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        Wednesday, April 12, 2006
        Cautious drumrolls for Gordon Brown’s education initiative
        Finally, somebody pledges money earmarked for education. Just education. The UK Finance Minister, Gordon Brown, has pledged $15 billion for education in developing countries, mostly in Africa. This is, according to NPR, “the biggest global education initiative” ever.

        It is a significant step because it breaks away from the traditional blanket development aid where resources are stretched so thin to a point where their impact is a drop in the ocean of Africa’s poverty. I think it is important to earmark development aid for specific areas for effectiveness. There is a valid reason why countries have different ministries – finance, agriculture, information, education, etc. I don’t understand what the logic of NGOs is trying to be everything everywhere. There is no Ministry of All in some weird country, is there?

        Politically, it is good for the UK to pioneer such an initiative and shame the other G8 members into being serious about what they might have been bragging regarding “ending poverty” in the last G8 meeting last July. After all more people were aware of this summit thanks to rock star poverty and development buddies.

        It also puts a spotlight on one of the neglected basic human rights – the right for education. If you think about it, development theories were screaming for investment in education since the early 1960s. Human Development, social capital, sustainable development, empowerment all have education at their core. This is of course if education is broadly defined to include ‘informal education’.

        Enter caution zone

        The main reasons for my cautious cheering are because I am afraid that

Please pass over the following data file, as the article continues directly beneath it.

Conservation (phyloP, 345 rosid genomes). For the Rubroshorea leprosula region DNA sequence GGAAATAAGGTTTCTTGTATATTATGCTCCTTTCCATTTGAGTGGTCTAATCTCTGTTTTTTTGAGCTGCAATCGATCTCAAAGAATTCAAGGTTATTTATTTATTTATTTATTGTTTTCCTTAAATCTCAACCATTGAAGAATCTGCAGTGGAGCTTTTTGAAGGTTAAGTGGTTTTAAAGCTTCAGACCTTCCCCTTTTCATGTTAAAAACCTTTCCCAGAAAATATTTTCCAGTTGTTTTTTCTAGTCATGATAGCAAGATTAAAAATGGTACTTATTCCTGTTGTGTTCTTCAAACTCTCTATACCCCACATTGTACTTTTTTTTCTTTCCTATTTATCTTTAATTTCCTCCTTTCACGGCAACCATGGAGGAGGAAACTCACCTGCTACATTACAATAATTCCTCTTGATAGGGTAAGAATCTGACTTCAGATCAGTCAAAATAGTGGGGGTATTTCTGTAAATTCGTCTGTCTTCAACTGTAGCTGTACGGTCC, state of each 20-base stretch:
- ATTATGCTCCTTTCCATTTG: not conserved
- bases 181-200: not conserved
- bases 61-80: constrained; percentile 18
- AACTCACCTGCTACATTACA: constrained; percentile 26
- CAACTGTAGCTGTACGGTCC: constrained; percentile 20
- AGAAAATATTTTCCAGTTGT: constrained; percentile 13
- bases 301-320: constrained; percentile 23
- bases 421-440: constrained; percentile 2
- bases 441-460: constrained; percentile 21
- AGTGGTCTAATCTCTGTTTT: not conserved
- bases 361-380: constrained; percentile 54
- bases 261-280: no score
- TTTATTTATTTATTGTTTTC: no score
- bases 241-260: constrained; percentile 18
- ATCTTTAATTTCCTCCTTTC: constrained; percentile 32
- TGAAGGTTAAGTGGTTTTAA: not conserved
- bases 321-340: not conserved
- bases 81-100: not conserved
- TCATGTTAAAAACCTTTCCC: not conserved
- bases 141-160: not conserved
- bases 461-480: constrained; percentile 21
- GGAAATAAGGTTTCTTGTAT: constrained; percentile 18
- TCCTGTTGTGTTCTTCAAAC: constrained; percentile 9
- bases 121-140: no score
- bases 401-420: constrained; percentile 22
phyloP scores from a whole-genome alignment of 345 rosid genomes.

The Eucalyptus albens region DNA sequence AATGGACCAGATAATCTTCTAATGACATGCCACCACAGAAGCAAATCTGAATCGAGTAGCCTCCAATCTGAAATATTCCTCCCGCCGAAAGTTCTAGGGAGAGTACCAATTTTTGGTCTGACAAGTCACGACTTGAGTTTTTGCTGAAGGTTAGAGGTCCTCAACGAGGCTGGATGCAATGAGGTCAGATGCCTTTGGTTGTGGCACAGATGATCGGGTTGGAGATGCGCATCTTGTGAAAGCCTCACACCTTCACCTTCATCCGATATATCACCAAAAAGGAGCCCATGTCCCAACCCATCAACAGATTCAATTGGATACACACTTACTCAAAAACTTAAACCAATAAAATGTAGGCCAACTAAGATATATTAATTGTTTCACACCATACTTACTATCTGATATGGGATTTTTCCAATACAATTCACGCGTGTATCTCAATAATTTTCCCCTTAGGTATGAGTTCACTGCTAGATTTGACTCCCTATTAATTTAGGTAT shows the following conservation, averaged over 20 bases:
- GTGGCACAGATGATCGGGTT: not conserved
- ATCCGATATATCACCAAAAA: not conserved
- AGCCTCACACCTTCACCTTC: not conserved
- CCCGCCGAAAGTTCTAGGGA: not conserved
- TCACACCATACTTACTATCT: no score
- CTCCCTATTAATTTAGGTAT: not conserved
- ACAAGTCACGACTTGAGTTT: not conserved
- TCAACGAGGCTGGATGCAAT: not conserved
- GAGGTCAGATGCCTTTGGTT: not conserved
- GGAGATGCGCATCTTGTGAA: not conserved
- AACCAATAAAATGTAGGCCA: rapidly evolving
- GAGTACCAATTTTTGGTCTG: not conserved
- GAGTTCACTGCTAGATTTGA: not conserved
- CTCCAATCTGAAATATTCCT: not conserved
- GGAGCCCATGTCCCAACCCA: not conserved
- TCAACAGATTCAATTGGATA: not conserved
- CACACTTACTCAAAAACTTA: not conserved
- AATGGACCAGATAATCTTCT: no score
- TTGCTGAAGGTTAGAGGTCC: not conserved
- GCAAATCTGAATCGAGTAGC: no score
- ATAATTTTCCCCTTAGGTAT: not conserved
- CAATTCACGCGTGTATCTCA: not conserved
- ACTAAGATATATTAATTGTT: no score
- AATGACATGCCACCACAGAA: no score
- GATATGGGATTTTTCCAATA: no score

a) the definition of education is going to be limited to formal education
        b) therefore the major beneficiaries are going to be city/town dwellers
        c) and transparency and accountability issues are going to once again be overlooked.

        Education re-defined

        I will not at all be surprised if only formal education is considered worthy of some of this new cash at Africa’s disposal. For example, would a project trying to raise awareness on HIV transmission be considered as possible guarantee of this fund? This is not some fantasy project I cooked up. In Uganda school kids are helping in redesigning the curriculum to incorporate AIDS awareness in the formal education. Given the fact that there is a huge need for AIDS awareness in Africa where even a Minister (I am assuming that he is educated) says that he has taken a shower to protect himself from HIV infection. Would ‘education’ include teaching people how to participate in political and policy decision making processes? This obviously crosses into political domain (although I believe that even food distribution is political) Therefore, are NGOs who would probably funnel this new money prepared to cross this line or still trade carefully not to be too political and offend their host governments? Poverty Action Network Ethiopia, for example is at that cross road already.